A couple of weeks ago I was in Ottawa keeping my grandfather company, and at one point he was meeting with his financial adviser and I was walking around outside taking photos. The street the advisor’s office is on is a busy four-lane road. Basically an urban highway, with some middle-class neighbourhoods tucked out of sight behind lowrise office buildings and several half-block long one-storey high strip-malls.
After a while I ran out of things to shoot. I couldn’t go too far, my grandfather leaves in a hurry from wherever he goes, so my photos are limited to an ugly round building across the street and some of myself reflected in the mirrored windows of the building my grandfather was in… the Berenal Building, which I have more than thirty photos of now.
I even made sure to take a photo of the “no parking” sign in the parking lot, warning the clientèle of the next door funeral parlour they’ll be ticketed and towed at their own expense if they even think of parking near the Berenal Building.
After taking photos of me, the sign and the round building I was leaning on my grandfather’s car in the parking lot, watching the traffic when I noticed some kids talking across the street.
On the corner of the highway and a side street that disappeared into a neighbourhood was a ten-storey apartment building called the Carmel Apartments — the kind of building with a permanent For Rent sign, basically advertising someone’s about to disappear, walk away or get locked up so there’ll be a vacancy soon.
There was a girl, maybe nineteen, and a taller guy who may have been in his early twenties if not her age. They were happy, laughing. They obviously had a connection.
Then two more guys and their dogs came out. They all knew each other and while their dogs played at the end of their long leashes the kids seemed to be making plans. After a few minutes the girl left, then a few more and one of the guys said his goodbyes and went back inside as the other two and their dogs, a rottweiler and a mixed mutt, walked away in the opposite direction of the girl.
It was just the way they interacted with each other, the way their bodies moved so you could almost tell what they were talking about without even hearing their voices. It honestly took me a few minutes of watching to understand why I was watching. For the first few minutes it was boredom and maybe the girl. But after that, in hindsight, it was because they reminded me of myself and the friends I had when I first moved to Ottawa.
There were no insights or revelations. And beyond the way the people moved the only other similarity I could see was most of the windows of their building were covered by bed sheets. I never used sheets, I had the classic hammer and sickle Soviet flag in my window for awhile — replaced later by the Canadian Maple Leaf.
But from the moment I recognized my friends in them, until they all walked away, I really just wanted to walk over there and ask if they went to the show last night…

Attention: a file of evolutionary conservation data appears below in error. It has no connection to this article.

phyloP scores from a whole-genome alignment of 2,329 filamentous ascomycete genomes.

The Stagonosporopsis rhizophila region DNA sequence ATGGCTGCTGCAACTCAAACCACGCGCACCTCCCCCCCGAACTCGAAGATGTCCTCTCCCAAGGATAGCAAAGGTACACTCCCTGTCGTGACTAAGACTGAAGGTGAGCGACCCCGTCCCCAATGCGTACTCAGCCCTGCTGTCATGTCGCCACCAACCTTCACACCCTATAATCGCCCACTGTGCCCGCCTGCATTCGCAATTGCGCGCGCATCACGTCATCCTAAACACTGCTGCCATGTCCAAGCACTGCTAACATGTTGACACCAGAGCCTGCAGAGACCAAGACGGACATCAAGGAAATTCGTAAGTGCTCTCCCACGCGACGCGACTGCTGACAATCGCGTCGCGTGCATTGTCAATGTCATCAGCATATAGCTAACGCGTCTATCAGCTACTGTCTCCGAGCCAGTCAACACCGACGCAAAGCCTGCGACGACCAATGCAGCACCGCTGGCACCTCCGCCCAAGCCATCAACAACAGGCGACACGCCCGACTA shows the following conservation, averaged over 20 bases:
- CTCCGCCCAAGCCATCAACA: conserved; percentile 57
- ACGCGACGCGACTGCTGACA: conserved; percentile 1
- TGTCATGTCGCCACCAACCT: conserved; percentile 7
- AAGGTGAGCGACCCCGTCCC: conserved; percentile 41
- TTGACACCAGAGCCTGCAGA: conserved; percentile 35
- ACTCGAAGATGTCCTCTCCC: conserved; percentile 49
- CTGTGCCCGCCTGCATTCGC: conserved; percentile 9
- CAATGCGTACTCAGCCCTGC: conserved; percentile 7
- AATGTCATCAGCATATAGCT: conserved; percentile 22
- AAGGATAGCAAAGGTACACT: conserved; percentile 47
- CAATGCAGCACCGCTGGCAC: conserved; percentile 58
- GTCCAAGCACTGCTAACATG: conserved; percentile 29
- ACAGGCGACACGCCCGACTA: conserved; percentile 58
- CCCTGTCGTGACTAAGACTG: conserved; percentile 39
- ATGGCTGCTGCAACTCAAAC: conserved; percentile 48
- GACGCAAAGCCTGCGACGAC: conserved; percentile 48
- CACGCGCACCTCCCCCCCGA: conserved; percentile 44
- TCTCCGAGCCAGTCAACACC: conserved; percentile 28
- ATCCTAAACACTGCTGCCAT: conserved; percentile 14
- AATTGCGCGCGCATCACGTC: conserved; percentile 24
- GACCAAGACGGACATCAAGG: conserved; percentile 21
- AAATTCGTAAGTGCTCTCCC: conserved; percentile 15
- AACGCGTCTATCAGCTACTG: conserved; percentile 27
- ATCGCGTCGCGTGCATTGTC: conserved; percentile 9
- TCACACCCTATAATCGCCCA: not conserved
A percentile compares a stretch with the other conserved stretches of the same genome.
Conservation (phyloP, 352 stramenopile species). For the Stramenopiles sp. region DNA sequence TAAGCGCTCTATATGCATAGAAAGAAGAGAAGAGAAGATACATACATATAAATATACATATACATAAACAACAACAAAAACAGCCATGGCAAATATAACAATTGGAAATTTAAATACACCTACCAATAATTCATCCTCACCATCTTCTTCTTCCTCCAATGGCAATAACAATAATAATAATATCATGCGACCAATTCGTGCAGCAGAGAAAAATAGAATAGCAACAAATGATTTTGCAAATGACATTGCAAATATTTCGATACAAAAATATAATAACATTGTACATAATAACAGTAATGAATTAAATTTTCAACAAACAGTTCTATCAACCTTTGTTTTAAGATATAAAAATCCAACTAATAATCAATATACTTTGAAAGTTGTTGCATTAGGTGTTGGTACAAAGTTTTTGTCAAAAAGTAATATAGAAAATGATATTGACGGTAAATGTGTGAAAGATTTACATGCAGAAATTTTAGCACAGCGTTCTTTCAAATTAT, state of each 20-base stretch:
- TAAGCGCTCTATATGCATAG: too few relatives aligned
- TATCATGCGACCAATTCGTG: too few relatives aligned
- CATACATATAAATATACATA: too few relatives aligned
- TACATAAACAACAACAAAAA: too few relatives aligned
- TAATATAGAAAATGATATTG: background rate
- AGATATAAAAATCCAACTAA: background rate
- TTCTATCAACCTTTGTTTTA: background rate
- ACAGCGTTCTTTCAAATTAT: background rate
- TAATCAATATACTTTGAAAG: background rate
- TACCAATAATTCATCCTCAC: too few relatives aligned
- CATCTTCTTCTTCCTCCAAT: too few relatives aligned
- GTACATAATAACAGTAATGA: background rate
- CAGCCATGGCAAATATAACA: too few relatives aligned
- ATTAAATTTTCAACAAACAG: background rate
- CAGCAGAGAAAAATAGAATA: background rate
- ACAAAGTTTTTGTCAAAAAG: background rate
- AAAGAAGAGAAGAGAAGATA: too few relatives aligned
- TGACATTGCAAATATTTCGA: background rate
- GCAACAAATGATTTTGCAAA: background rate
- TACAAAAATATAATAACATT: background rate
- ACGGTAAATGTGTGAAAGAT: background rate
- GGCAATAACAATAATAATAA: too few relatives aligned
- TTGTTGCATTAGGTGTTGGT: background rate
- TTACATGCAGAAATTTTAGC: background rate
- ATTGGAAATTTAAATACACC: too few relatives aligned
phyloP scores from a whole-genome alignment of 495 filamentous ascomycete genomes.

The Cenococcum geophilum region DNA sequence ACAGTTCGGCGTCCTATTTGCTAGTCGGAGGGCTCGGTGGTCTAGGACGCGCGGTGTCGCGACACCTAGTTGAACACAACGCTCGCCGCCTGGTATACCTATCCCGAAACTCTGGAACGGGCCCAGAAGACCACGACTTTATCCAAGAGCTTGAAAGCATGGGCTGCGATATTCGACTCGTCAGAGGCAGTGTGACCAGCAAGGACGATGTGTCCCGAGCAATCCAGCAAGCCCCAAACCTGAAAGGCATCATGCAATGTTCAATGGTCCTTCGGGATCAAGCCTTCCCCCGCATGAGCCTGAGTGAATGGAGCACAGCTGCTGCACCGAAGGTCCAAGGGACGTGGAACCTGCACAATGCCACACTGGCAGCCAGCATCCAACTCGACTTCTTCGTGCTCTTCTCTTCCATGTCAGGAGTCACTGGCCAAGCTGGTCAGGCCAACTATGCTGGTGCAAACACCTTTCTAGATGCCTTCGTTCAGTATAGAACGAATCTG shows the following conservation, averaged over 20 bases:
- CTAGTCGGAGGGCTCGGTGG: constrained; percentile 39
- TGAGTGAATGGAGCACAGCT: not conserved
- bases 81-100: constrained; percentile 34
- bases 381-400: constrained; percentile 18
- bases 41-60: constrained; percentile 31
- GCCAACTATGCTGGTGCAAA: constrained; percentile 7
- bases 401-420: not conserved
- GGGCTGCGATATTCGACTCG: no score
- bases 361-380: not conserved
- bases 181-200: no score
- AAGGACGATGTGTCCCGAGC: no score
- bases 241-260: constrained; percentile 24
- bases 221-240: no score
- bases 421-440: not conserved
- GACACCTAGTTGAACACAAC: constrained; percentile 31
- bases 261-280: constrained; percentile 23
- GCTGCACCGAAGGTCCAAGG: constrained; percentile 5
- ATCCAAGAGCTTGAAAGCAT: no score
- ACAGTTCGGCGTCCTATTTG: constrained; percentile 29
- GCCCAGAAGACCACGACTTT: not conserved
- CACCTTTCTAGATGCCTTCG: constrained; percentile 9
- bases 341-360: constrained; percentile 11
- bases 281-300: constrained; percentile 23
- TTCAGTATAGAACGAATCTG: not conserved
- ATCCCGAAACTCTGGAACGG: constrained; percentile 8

When I moved to Ottawa I was nineteen and coming from a small farming community where my friends and I could tell you exactly what classic-rock song was playing on the radio from the very first note we heard.
My first job in Ottawa was volunteering in the record library at the University of Ottawa’s student radio station. A few weeks after I started the station director and the program director wanted to revamp the drive show. So I suggested two hours of classic rock. They thought I was being ironic so they gave me the job of assistant producer for the new show.
I still wasn’t getting paid, but I had access to a lot of concerts in a lot of venues. So that’s how I started meeting people. One of the night DJ’s was actually from my hometown, so we connected as well. He had been in Ottawa for awhile and had become the de facto leader of the city’s goth scene. He also helped run (one of?) Canada’s first BBS so I also had access to some of the very first Internet porn.
Another friend lived with an urban painter, who my girlfriend at the time knew as well from their time at Canterbury High School… I forget his name, but he would paint magnificent portraits on abandoned buildings and signed everything “Go Fish”. Years later he later he painted graffiti puzzle pieces on random Ottawa buildings and numbering them. Some of them are still there.
I’d always try to get my friends into concerts. The only shows any of could get into were freebies, and those were mostly in someone’s parents basement. At first I was trying to get into the classic rock stuff, which nobody else at the station wanted. So I took a friend backstage to a Bad Company / Ted Nugent show.
But after a couple of months I started to learn about the alt-rock scene. My first non-CR concert was the album release party for “Just Buy It” by Ottawa’s Furnaceface. Who were awesome in their awesomeness for as long as they were around. Then over the next six weeks it was Blue Rodeo, Crash Test Dummies, 54-40, Wild T & the Spirit and Crash Vegas.
A few months later I was fired from my volunteer radio job for sleeping in and missing two afternoon drive shows.
But when I think of things I miss, I generally think of this time period. I was in love with a wonderful girl, my friends and I were always broke but we all knew how to steal from the 7/11, we shared books, we played on the Internet, sometimes there were six of us living in an apartment…
I’ve never really been a full member of any of the groups I’ve hung out with, but for those three or four years in those places and in those moments there was definitely a community of people who cared about each other.
It was just nice to be reminded of that.